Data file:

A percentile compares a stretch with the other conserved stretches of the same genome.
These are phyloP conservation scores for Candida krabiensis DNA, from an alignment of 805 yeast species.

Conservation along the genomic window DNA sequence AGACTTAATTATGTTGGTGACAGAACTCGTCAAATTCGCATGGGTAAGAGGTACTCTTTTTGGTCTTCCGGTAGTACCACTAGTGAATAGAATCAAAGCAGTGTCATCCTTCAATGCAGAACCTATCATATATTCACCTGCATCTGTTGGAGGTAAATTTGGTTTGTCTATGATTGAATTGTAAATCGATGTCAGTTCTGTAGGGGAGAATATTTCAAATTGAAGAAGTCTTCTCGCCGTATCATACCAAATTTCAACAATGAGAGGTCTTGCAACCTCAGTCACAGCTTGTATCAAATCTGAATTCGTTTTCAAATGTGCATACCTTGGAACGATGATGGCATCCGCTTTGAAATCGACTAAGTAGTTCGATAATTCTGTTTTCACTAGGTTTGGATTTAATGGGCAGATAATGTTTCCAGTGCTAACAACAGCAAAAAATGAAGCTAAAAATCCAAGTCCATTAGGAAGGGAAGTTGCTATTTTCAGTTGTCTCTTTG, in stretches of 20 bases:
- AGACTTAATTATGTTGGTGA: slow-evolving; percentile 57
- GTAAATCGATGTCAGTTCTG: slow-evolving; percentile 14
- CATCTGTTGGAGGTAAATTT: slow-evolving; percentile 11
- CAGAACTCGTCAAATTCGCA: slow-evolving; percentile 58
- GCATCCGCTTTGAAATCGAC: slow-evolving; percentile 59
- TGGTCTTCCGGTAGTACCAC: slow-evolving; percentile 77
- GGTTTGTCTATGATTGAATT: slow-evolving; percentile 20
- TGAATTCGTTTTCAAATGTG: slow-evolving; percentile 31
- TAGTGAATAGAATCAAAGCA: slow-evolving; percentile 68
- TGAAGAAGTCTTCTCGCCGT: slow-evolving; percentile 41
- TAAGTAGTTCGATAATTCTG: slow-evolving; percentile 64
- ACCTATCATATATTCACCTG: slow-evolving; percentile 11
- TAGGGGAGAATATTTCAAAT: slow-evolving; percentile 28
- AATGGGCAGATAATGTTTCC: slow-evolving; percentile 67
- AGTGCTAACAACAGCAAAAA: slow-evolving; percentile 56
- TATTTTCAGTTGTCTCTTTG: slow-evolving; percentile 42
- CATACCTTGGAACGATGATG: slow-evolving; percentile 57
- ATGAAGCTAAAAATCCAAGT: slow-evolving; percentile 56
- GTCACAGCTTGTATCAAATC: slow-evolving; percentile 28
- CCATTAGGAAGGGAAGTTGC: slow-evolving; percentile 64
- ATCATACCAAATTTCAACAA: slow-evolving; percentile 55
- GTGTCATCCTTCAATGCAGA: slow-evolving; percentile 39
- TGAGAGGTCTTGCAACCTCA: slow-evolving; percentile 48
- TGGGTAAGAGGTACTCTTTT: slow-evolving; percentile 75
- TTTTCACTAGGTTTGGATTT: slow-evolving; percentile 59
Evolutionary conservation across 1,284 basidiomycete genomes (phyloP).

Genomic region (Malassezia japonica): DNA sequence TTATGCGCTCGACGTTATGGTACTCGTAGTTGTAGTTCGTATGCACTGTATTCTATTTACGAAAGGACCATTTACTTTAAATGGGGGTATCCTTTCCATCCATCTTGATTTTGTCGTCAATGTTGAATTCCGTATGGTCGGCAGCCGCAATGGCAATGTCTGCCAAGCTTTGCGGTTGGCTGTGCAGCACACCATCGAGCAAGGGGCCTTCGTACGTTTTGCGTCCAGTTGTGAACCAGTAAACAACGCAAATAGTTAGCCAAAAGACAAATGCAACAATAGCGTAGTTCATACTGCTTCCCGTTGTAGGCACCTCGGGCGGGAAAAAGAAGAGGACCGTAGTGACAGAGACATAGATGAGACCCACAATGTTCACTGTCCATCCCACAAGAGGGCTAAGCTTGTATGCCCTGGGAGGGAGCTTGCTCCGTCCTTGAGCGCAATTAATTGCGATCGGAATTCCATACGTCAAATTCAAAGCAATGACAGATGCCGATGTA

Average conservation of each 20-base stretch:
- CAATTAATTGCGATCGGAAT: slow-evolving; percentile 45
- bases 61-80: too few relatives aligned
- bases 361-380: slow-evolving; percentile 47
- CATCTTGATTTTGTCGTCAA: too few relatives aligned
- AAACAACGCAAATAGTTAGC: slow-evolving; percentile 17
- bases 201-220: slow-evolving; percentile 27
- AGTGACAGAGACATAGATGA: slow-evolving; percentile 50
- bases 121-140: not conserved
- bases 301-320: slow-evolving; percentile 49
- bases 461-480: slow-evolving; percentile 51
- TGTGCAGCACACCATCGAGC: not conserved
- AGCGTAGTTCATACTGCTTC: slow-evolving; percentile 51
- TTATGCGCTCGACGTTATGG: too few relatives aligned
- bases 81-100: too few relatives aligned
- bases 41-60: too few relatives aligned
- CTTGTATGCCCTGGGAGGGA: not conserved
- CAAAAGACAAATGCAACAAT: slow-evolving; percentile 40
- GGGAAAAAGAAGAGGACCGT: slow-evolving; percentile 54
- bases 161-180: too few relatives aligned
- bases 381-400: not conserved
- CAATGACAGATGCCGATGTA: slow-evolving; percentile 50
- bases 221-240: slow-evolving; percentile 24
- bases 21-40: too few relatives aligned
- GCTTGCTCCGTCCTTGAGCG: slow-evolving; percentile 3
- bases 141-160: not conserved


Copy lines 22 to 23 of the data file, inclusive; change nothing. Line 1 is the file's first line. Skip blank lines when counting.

- GTCACAGCTTGTATCAAATC: slow-evolving; percentile 28
- CCATTAGGAAGGGAAGTTGC: slow-evolving; percentile 64